FC Barcelona fans are like a religious contingency not only in Catalonia but also throughout Latin America. Millions of Latin Americans who have never voted root for Barcelona. This fan base approached the Milan fixture with jangled nerves. The pundits said the end was near. That Barcelona was getting old. That an era of unparalleled greatness had come to a close. That Barcelona needed a prayer.
A loss would signify the end of the dream.
With nearly 95,000 souls packed into the cathedral-like Camp Nou, Lionel Messi, a smallish man of almost idiot-savant simplicity, delivered the masses from this evil. He delivered the throng from elimination. In fact, he scored two sublime first half goals that sparked Barcelona’s improbable comeback. In essence, he breathed life back into the dream of football that captivates from the dusty heartland of Argentina to the desiccate plains of northern Mexico.
The players on the field were yelling. The fans in the stadium were yelling. Supporters across the Western Hemisphere were yelling. Hugo Chávez may be dead, but Barcelona was alive.
Many went to sleep the night of March 12 convinced that Messi, the Argentine from Rosario, was the Lord incarnate.
But then, on March 13, the papal conclave in Vatican City concluded that a different Argentine embodied the Holy Spirit.
At 2:30 PM, Venezuelan time, white smoke billowed from the Sistine Chapel chimney, and word spread just as easily over Twitter that the globe’s Cardinals had selected a new pope. In a scene that would fit comfortably in a Saturday Night Live skit, the two biggest, reddest curtains in the world unveiled the first Latin American pontiff, and a man famed for not being famed at all—for riding the subway, for supporting a midlevel football team in a second class league—stepped out in front of thousands prepared to worship in his name; he stepped out to lead the one billion souls that hadn’t reached salvation through Hugo Chávez or Lionel Messi.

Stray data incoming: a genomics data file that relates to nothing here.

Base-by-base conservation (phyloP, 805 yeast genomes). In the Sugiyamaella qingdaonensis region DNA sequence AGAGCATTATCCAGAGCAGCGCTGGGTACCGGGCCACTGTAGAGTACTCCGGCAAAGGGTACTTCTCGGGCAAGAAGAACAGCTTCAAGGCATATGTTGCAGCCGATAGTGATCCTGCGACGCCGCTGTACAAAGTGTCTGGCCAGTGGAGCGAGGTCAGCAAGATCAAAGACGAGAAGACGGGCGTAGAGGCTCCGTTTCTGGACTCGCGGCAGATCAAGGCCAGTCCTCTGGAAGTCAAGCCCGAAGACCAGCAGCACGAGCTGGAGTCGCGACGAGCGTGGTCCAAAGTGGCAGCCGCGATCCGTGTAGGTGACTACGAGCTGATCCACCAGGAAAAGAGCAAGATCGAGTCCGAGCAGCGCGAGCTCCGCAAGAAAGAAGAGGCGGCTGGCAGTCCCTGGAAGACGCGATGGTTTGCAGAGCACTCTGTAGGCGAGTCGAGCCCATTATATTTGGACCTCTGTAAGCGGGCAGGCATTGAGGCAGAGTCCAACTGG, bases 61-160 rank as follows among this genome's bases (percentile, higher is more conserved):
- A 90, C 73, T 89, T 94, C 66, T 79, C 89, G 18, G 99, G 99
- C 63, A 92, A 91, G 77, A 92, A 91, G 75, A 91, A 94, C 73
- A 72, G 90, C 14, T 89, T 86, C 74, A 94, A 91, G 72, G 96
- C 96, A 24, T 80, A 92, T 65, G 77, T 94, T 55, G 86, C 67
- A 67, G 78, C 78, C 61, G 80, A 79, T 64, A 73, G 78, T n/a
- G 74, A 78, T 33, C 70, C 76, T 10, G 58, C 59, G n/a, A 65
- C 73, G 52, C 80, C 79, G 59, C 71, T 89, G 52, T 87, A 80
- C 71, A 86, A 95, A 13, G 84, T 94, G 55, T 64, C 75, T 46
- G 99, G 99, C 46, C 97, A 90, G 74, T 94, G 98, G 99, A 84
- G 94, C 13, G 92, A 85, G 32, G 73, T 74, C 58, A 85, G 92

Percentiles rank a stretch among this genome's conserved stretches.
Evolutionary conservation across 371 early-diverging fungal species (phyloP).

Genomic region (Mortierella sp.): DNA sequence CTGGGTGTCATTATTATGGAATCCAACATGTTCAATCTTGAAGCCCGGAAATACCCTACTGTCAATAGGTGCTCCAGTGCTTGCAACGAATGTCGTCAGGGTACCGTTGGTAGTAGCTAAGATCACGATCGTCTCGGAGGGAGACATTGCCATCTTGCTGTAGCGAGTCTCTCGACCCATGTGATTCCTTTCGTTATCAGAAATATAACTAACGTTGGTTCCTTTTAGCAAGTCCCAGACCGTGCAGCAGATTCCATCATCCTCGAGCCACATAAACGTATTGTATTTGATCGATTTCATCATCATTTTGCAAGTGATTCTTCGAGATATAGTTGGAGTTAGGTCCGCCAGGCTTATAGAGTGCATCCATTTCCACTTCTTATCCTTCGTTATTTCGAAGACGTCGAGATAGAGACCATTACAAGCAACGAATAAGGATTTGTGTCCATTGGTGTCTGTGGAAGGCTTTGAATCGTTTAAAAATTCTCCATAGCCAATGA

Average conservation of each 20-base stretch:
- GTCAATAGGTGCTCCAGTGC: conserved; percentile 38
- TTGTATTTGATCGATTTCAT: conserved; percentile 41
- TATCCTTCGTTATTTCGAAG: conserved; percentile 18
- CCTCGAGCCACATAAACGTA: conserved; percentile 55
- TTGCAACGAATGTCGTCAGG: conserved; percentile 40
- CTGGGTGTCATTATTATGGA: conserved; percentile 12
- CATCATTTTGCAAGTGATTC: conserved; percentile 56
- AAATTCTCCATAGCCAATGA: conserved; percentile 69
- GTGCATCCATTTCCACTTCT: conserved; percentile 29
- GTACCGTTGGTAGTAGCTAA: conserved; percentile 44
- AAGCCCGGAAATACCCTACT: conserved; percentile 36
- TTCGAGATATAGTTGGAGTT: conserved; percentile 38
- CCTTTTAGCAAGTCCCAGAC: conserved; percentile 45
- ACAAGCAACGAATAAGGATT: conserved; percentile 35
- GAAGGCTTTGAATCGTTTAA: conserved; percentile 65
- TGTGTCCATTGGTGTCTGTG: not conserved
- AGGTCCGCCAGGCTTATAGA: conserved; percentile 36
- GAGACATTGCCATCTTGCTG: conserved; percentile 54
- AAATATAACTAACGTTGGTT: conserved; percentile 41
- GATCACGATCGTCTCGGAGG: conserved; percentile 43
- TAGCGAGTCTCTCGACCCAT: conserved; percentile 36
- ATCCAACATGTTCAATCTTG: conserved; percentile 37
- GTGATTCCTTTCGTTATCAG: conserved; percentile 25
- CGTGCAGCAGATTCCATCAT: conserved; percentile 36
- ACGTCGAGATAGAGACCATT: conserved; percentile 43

Lost for Words
Before Pope Francis could finish explaining that he was now Pope Francis, my boss was asking how long until I could have some analysis on the developments in Rome.
After all, it is my job to know Latin America.
I had to shrug in defeat. I watched the new pope stand in front of the Vatican crowd. To my eye, he was holding back a tear. I shook my head.
I know nothing about this, I had to admit.
All I know is that in the last week I have seen images of lots of people stimulated to the point of exaltation, swarming Chávez’s coffin as it passed through Caracas; bedlam in Barcelona as Lionel’s shot elegantly curved around the Milan keeper; distilled hope, faith and belief rallied around a 76-year old man fresh off the subway.
I don’t write in judgment. If so I am guilty myself—I had tears in my eyes watching Messi, and I don’t even care about soccer. I would prefer to save the theories on the cult of the personality and of populism in Latin America for another day, for another thesis.
Let someone else take what has happened in the last eight days and make it boring.
For now I am just content with these visions. These moments of elevating others to immortality in order to help us feel the full extent of what it is to be human, if only for a fleeting moment.
It is a shame that Latin Americans don’t talk about politics, football, or God. Because otherwise, they would have a lot to talk about this week.